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Shadow Play

At the life class on a dull day, a couple of weeks ago, I was struck by the way the strong light from the work lamp obscured as much of the model’s body as it revealed. Although I’d reduced so much of the figure to black chalk, the imagination still manages to complete the picture, somehow, setting about the task of solving the ‘puzzle’ with the same aptitude that it might the daily crossword or sudoku. Our brains seem to treat so much of life in this way and I’ve discussed the phenomenon known as apophenia in these newsletters before. Coined by the psychiatrist, Klaus Conrad, it’s an “unmotivated seeing of connections [accompanied by] a specific feeling of abnormal meaningfulness.”  We wouldn’t have astronomy, astrology or calendars or cults without apophenia. Human beings love a good mystery – unless it’s on a plinth or hanging on the wall of an art gallery, usuall

Inventing  Shadow


The Anunciation, Duccio Buoninsegna 1308                           Mourning, Duccio Buoninsegna 1311

Despite the fact that light and shade are inseparable in the natural world, shadows were virtually non-existent in early Renaissance art. The reason was partly technical, as a lot of works were painted directly onto damp plaster and muddy colours were even more of a headache then as they are now, but the scenes artists often depicted, featuring holy beings in other-wordly settings, didn’t really call for a sedulous adherence to realism. Artists knew how to round the figure with an internal shadow, but it wasn’t until after Brunelleschi developed his theory of perspective in 1415 that things really changed. The artist behind that change, unsurprisingly, was Leonardo Da Vinci.

Leonardo intuited that a convincing, three-dimensional rendering of volumetric space would require a thorough understanding of the effects of light and shadow upon that space.


Virgin of the Rocks, Leonardo Da Vinci 1491-1508 St.                 John the Baptist, Leonardo Da Vinci 1513-1515

Living in the Shadows












The Taking Of Christ, Michelangelo Merisi di Caravaggio 1602

A generation  after Leonardo, another Renaissance painting mode, chiaroscuro (light/dark), was employed to hugely dramatic effect by Michelangelo Merisi di Caravaggio. Caravaggio’s shadows were so extreme and influential, in fact, that they merited an artistic movement of their own, known as Tenebrism. Setting, theme and technique are all perfectly matched in his The Taking Of Christ, a furtive act of betrayal that takes place in deepest shadow. By the time the picture was painted, the subject of betrayal would have been very much on Caravaggio’s mind. As a notorious brawler, who had killed once and would kill again, he had many enemies. Despite powerful friends, the artist was frequently imprisoned and spent the last four years of his tumultuous life on the run. Remarkably, he continued to paint and left many, telling self-portraits in his work, including the one on the right (above), holding a lantern.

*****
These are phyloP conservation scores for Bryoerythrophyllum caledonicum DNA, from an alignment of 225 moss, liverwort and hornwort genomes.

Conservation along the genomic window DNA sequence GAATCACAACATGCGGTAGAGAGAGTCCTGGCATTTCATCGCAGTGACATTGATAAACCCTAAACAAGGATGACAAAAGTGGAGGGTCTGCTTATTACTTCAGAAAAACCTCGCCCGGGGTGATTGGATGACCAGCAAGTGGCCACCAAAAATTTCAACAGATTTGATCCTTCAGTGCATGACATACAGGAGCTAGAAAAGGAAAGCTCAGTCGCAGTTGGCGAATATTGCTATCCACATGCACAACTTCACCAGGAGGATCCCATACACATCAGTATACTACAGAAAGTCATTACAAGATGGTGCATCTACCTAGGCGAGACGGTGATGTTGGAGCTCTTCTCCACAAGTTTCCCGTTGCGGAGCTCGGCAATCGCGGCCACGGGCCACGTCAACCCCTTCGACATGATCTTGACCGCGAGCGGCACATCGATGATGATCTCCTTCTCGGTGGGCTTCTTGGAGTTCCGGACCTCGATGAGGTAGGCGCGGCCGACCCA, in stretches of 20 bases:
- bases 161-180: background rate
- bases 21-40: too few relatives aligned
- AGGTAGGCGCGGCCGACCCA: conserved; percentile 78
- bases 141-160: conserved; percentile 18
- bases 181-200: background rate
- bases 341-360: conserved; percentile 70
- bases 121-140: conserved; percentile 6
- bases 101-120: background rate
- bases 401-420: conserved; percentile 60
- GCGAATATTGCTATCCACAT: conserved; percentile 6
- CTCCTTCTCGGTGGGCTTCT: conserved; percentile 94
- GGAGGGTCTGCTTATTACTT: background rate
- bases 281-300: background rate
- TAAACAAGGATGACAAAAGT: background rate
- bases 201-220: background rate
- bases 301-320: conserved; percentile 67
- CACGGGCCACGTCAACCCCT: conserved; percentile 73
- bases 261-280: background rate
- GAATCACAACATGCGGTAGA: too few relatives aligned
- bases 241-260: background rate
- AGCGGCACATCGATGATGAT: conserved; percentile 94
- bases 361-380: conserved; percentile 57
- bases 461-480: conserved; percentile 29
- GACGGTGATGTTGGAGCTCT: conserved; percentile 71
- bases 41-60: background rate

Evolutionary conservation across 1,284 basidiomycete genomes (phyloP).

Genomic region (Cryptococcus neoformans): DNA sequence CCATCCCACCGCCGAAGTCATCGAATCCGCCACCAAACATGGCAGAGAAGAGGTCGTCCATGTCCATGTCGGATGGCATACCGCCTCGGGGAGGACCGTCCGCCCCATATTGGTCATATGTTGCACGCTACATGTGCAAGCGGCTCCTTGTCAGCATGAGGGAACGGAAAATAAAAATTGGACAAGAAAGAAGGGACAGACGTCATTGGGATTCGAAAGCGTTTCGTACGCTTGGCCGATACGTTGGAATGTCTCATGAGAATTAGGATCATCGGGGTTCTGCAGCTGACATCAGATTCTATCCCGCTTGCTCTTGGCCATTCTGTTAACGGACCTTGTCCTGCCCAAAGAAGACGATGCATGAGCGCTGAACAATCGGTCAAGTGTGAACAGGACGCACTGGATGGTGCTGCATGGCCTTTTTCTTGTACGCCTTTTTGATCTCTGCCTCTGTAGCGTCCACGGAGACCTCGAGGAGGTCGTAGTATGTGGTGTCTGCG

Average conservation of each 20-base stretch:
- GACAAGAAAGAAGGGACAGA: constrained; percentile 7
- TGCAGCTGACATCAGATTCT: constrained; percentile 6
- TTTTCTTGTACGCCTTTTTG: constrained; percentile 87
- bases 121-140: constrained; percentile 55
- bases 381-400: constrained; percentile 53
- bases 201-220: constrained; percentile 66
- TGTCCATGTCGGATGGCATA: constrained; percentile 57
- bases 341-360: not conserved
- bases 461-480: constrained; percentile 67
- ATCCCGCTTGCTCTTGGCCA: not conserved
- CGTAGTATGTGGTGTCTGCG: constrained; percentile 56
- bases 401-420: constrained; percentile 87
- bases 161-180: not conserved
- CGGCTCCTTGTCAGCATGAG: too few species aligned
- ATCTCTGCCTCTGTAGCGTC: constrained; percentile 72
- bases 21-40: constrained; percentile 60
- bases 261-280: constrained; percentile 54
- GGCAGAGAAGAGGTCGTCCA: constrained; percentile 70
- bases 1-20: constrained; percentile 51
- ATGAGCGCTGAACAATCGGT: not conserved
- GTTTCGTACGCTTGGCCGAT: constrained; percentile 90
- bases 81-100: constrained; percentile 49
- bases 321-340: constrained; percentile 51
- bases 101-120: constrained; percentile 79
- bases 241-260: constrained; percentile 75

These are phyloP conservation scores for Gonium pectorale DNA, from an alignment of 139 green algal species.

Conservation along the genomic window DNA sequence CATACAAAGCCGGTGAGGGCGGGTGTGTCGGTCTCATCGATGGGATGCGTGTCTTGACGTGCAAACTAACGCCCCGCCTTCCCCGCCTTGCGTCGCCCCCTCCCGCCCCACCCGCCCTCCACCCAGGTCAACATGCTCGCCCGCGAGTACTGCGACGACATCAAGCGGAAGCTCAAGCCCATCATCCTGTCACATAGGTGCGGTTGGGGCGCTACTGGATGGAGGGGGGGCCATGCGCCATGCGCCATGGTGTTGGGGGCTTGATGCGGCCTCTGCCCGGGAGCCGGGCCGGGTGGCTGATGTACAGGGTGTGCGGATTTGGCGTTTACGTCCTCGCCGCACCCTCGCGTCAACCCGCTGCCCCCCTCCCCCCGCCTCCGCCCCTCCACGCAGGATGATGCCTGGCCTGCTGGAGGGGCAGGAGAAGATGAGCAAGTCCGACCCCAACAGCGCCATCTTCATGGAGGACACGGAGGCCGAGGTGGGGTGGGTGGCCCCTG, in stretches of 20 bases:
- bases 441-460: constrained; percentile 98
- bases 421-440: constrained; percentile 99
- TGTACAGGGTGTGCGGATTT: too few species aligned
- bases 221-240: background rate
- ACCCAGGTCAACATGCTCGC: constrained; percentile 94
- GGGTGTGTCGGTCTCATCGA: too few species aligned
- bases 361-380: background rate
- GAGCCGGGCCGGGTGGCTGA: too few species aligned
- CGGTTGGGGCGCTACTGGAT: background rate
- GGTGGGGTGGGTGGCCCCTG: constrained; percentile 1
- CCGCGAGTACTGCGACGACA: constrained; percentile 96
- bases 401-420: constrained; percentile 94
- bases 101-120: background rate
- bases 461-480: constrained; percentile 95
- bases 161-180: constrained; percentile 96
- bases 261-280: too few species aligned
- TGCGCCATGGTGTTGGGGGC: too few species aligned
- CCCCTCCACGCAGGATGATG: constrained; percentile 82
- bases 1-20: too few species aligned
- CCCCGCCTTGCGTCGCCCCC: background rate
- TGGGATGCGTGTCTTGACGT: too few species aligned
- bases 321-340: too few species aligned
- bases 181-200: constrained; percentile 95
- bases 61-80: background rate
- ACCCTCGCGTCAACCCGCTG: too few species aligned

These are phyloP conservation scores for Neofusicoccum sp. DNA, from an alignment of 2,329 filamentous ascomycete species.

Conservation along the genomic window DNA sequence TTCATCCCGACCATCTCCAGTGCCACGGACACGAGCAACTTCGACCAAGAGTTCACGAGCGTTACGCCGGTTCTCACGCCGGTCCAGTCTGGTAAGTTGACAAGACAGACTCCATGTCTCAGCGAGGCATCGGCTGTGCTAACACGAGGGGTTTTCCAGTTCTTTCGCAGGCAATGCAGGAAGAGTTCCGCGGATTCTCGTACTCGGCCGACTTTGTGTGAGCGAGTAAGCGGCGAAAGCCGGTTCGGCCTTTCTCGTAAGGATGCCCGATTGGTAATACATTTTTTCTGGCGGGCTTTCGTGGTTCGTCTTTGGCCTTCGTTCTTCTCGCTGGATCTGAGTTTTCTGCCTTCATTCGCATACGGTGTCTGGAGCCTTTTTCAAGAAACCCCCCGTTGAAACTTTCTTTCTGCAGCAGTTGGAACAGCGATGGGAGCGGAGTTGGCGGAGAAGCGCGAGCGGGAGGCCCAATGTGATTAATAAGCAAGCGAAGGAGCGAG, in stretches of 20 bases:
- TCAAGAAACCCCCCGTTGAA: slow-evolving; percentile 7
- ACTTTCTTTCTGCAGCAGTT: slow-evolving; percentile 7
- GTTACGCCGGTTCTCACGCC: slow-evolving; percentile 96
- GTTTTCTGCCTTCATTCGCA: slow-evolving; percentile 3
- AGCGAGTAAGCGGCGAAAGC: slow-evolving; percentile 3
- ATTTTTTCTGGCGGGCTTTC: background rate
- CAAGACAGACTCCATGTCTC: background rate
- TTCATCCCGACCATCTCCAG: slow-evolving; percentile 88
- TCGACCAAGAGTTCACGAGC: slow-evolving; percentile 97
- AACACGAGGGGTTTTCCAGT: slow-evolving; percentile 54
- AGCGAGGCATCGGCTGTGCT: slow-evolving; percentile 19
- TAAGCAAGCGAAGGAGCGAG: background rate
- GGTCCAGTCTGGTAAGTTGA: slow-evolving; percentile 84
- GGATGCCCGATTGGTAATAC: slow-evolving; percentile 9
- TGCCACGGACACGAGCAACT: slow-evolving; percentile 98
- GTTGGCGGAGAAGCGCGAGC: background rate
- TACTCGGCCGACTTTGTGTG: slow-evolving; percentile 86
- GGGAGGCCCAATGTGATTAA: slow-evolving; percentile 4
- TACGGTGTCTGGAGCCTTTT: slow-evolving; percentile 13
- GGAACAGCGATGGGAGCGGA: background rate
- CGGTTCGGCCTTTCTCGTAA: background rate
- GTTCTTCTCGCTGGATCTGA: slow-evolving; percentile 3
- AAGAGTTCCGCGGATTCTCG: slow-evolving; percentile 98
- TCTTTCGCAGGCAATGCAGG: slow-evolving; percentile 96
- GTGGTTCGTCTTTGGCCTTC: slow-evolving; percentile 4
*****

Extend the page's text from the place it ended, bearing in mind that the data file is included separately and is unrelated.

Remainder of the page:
The Artist in his Studio, Rembrandt 1628                                   Silver Goblet, Peach, Grapes & Apple, Chardin c.1727

After Caravaggio, paintings are full of shadow for at least two centuries. It’s worth keeping in mind that the world wasn’t the open-all-hours, brightly-lit place it is today and paint technology had yet to be transformed by petrochemicals. Hiding as much as we reveal is a useful way to resolve compositional problems and to add mystery and allure to our pictures, too. As every child knows, there’s often no better way to set the imagination to work than to turn off the bedroom light!



Salisbury Cathedral from the River Avon, John Constable 1820  Chez le Père Lathuille, Manet 1879

During the 1800’s, the gloom begins to lift, however and then, at the end of the century, after the Impressionists have called into question the artificiality and histrionics of academic history painting, shadows in art are as good as banished for a hundred years.

“Light is a thing that cannot be reproduced, but must be represented by something else – by colour.” Paul Cézanne (1839-1906)

Fleeting Shadow

To Paul Cézanne, working on his ‘beau motif’ in the sun-baked vistas of the South of France, shadows seemed an irrelevance.












La Monte St. Victoire, Paul Cézanne 1887













Olive Grove, St Rémy, VIncent Van Gogh 1889

And if sunlight could not be reproduced and had to be replaced by colour, then so too, did shadow. Those realistic portrayals of three-dimensional space that Da Vinci and Brunelleschi had so diligently laboured over, were forsaken for a world of brightly-coloured interconnnecting planes, as bright and flat as a Duccio altar-piece.


Rue d’Arcueil, Matisse 1903                                                          Berkeley #32, Diebenkorn 1955

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